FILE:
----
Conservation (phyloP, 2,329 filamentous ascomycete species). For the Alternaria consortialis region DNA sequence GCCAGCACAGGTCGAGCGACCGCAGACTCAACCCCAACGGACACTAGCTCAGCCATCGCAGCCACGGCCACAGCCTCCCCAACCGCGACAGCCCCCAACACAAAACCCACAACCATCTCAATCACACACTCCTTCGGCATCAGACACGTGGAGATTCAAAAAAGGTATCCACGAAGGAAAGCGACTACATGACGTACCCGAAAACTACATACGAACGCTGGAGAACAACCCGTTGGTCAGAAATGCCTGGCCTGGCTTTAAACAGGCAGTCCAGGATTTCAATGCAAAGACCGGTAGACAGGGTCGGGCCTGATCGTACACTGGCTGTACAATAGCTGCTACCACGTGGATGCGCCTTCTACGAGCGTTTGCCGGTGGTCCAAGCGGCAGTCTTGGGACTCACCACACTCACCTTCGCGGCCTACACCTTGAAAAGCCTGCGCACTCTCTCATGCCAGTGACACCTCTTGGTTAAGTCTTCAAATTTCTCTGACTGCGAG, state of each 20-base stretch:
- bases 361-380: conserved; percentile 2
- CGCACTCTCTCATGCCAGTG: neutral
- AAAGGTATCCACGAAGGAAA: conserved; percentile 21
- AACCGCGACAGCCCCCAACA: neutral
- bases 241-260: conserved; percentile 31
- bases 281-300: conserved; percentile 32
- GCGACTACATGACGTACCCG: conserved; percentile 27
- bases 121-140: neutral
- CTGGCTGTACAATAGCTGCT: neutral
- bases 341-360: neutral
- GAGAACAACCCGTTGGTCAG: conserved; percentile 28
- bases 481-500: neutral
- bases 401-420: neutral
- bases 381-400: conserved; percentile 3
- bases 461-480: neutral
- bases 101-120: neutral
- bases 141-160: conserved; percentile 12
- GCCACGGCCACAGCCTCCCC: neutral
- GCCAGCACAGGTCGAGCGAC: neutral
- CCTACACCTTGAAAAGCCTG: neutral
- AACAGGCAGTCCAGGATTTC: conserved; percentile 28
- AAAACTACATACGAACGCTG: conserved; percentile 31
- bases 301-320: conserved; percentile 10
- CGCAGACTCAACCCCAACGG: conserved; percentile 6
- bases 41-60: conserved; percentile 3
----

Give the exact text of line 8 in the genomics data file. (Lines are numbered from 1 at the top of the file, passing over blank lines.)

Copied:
- GCGACTACATGACGTACCCG: conserved; percentile 27